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Father's day

By Jim Killebrew

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[June 14, 2014]  Father's Day is a special day for sure. We are all tuned in to having a father, or at least a father figure to whom we can relate. I have written about my own father in my postings before and have expressed my sentiments for all he did for me. I think, however, that guys like my Dad were a special breed who lived in a special time and answered the call like other generations before them had done to keep the freedom fires burning for their posterity.

The days are being shortened for the men of my Dad's generation; we are losing them far too quickly in this new century and soon their memories will be faded to the point that we will lose that eye-witness account of their world. For those Dads who were born in the 1920's in the Twentieth Century need to be listened to with their thoughts and memories being recorded.

A fellow whose life began in say, 1922 was only seven years old when the stock market crashed in 1929 sending the world in a tail-spin depression that had a devastating effect on their lives. Just think of it, at seven years old this generation of future men would be husbands, fathers and defenders of our nation as they first became a working member of their family to scratch out a living during one of the most hurtful depressions in our history. On their tenth birthday they would be celebrating during the beginning of perhaps full-family unemployment, complete loss of family resources and very little, if any, prospect for future improvement.

Having lived through the dust-blowing depression their eighteenth birthday would be celebrated in 1940 still in depression, but with a looming dark shadow of war about to erupt. On their nineteenth and twentieth birthdays they would be welcomed with the draft or volunteering for duty to serve as fighters in World War II. They would march off to lands across the seas with guns and bayonets and only with the experience of poverty and depression under their belts.

For those who survived and returned some would still not make it to their thirtieth birthday before they returned to a far-away place called Korea to fight another war. The children of depression and young men of war times, this generation of men and fathers really didn't start living their lives until they had reached their thirties.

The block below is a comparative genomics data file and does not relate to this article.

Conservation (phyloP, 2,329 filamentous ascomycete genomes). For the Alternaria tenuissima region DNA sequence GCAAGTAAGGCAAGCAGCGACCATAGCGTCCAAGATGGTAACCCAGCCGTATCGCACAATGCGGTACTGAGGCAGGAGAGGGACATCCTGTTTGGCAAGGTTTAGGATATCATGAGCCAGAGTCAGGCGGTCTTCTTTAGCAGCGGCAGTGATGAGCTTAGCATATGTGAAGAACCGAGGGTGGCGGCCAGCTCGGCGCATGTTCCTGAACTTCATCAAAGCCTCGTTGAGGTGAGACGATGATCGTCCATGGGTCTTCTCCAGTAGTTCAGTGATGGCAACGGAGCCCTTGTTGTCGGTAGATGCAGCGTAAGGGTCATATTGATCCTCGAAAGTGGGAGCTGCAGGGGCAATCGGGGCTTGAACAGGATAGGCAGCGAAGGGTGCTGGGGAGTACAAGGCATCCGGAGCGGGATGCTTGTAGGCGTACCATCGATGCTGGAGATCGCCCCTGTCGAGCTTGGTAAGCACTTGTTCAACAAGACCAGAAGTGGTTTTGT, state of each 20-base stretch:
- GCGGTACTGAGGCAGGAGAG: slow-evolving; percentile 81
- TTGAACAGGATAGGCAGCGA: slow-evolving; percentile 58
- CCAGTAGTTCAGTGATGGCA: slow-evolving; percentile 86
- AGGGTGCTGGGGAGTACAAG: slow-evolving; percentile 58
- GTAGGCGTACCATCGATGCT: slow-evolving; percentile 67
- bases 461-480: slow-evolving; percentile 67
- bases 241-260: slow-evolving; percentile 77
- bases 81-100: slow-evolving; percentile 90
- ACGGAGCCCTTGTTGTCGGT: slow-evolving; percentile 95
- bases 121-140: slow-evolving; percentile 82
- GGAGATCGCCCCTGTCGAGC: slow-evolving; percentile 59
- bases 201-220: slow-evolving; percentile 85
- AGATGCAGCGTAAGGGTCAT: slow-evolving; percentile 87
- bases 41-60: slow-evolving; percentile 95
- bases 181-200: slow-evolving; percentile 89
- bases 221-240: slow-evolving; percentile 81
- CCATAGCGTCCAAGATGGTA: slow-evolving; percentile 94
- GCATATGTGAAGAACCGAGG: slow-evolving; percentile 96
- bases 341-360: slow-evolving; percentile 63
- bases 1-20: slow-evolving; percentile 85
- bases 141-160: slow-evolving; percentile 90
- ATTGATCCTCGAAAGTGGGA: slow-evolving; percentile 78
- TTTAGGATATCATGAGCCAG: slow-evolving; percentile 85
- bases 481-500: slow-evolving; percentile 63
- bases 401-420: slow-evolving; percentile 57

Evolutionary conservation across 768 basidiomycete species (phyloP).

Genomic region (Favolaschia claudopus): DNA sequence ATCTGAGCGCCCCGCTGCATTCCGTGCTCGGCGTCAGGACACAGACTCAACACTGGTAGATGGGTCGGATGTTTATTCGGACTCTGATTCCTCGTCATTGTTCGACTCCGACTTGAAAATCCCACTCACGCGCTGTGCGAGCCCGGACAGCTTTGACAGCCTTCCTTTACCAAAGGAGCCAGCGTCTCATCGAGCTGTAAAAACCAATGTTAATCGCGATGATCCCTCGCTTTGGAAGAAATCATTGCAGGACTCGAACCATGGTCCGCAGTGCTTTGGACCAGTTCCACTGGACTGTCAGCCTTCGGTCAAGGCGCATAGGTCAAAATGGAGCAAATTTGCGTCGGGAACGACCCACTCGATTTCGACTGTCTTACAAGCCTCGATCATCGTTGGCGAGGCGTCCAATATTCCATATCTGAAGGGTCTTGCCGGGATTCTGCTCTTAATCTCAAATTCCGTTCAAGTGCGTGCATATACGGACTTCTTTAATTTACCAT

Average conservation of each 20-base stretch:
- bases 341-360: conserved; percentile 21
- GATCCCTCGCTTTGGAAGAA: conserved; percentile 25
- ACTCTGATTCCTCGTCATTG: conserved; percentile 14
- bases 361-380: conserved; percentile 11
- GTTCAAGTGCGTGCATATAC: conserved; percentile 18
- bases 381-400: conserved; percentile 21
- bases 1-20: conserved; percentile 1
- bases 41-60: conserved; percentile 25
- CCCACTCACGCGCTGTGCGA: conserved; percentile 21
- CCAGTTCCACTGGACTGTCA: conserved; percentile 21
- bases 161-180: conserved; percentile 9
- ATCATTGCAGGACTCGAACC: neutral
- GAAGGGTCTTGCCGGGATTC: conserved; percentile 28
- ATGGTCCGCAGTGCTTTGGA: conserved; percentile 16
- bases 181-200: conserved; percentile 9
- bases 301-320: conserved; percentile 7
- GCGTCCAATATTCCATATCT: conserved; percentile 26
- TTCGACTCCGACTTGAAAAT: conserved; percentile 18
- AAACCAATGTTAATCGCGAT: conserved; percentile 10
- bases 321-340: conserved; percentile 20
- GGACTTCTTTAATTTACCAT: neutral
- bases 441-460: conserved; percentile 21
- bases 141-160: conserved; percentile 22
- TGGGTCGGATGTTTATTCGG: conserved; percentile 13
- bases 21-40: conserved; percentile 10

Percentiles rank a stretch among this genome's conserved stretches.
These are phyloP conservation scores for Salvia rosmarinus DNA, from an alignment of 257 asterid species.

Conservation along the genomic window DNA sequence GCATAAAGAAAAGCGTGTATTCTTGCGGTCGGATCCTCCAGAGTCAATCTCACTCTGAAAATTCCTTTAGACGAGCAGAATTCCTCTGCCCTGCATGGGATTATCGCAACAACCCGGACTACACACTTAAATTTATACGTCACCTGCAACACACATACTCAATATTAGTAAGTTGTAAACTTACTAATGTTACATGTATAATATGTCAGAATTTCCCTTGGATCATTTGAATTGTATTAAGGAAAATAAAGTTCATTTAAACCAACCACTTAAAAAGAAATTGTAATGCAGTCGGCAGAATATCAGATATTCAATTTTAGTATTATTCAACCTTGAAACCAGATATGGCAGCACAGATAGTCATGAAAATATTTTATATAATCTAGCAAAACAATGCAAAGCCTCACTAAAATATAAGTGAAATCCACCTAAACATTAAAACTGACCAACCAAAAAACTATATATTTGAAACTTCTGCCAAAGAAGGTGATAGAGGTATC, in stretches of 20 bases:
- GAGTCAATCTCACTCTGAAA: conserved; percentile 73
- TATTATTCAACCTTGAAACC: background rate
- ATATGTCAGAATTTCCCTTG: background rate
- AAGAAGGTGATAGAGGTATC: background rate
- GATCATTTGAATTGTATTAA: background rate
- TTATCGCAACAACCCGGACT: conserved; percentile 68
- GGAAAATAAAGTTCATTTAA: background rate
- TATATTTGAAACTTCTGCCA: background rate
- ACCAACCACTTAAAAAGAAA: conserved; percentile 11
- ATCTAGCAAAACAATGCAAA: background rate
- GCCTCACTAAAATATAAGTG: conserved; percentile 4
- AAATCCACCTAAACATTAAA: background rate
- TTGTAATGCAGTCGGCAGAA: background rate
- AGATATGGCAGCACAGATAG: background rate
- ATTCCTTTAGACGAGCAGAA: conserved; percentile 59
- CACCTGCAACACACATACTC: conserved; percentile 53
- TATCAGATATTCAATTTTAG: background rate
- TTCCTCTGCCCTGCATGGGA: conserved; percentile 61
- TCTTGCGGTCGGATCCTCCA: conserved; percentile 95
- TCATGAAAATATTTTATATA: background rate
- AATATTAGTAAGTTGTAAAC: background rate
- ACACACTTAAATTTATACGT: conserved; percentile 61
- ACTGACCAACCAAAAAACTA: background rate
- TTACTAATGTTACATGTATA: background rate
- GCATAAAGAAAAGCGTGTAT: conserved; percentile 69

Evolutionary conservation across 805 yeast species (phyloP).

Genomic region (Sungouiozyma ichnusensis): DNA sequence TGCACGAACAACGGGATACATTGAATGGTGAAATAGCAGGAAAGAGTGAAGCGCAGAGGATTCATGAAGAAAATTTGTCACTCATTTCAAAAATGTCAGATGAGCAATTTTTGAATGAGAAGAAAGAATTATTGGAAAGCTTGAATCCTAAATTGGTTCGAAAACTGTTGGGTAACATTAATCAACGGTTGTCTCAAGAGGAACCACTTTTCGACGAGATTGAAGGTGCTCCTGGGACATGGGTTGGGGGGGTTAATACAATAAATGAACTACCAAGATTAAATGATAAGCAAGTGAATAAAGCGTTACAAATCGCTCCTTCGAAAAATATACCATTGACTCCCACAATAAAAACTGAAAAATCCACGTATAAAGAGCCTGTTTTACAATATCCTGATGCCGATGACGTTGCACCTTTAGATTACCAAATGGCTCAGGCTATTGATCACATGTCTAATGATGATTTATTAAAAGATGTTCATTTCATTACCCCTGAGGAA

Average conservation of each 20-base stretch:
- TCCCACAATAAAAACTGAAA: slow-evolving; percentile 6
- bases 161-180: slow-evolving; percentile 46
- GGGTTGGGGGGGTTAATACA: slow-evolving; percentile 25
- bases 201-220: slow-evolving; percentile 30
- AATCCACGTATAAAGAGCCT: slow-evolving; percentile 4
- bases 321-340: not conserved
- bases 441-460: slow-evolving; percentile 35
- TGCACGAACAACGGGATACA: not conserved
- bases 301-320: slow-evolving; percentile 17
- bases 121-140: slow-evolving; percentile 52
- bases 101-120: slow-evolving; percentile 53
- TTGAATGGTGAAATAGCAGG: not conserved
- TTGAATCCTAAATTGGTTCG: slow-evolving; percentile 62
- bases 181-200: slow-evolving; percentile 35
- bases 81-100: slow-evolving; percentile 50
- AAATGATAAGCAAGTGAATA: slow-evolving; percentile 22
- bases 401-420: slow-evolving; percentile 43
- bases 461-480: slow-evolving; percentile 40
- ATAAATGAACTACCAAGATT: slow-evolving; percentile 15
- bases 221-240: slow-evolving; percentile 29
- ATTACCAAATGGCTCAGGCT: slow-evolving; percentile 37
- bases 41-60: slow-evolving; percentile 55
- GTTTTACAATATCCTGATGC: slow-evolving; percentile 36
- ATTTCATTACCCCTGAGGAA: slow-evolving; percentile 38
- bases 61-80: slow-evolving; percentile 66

Once having put the world at peace they set about building their families, neighborhoods and communities. They participated in one of the greatest growth spurts in American history. The Military Industrial Complex with its innovation for advancement in technology and commerce became only a by-product of their efforts. The sweat-equity they poured into their jobs and careers built a foundation of solid economic efforts that allowed a young President in 1963 to declare the presence of a man on the moon by the end of that decade.

They did all of that and even more; they raised children called war-babies and baby boomers. They instilled in those pliable minds the love of freedom and national pride. They established a moral character of "middle-class" America that forged a strong bond with God and Country that was reinforced with the likes of John Wayne, Robert Mitchum, Clarke Gable, Jimmy Stewart and, yes, even Ronald Reagan.

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Working during the week and making family trips to town on the week-ends was a way of life. Eating out was a treat, buying a new or used car was the thrill of life, taking in a ball game and watching the advent of a new thing called television. Watching the first shows that had come from the radio to television like Jack Benny, Red Skelton, George Burns and Gracie Allen and the Ozzie and Harriet show.

Many American Dads during those years participated in family worship on Sundays, ate meals with the family, bought groceries, paid bills, and led the family in ordinary life. Dad, along with Mom, was the leader of the family and children, along with the grandparents sat on the front porch in the cool of the evening to talk while the kids caught lightning bugs, skated on the sidewalks or rode the bikes that Dad had given them for Christmas.

That was the generation of accomplishment. In the span of their lives they sat on buckboards pulled by horse or mule, ate food from an "ice box" cooled with a large block of ice delivered to their homes or picked up at the ice plant in town, drew their own water from a well outside or pumped it from a kitchen sink pump, received telegraphs in emergencies, rode the train, saw the first cars roll off of Ford's assembly line, witnessed the first generation of airplane flights, but still managed to see in their lifetime Neal Armstrong walk on the moon.

Today those folks are in their late eighties and nineties. They have lived a rich, full life of accomplishment that has left us with someplace much better than what they received in their first thirty years of life. My Dad was one of those in that generation and his story deserves to be remembered. Even though there are not near as many of that generation left, if your Dad of that generation remains, the best thing you can give to him and to yourself is to sit down with him on this Father's Day and listen to his story. Write it down, share it with others; remember it, and give it to your own kids.


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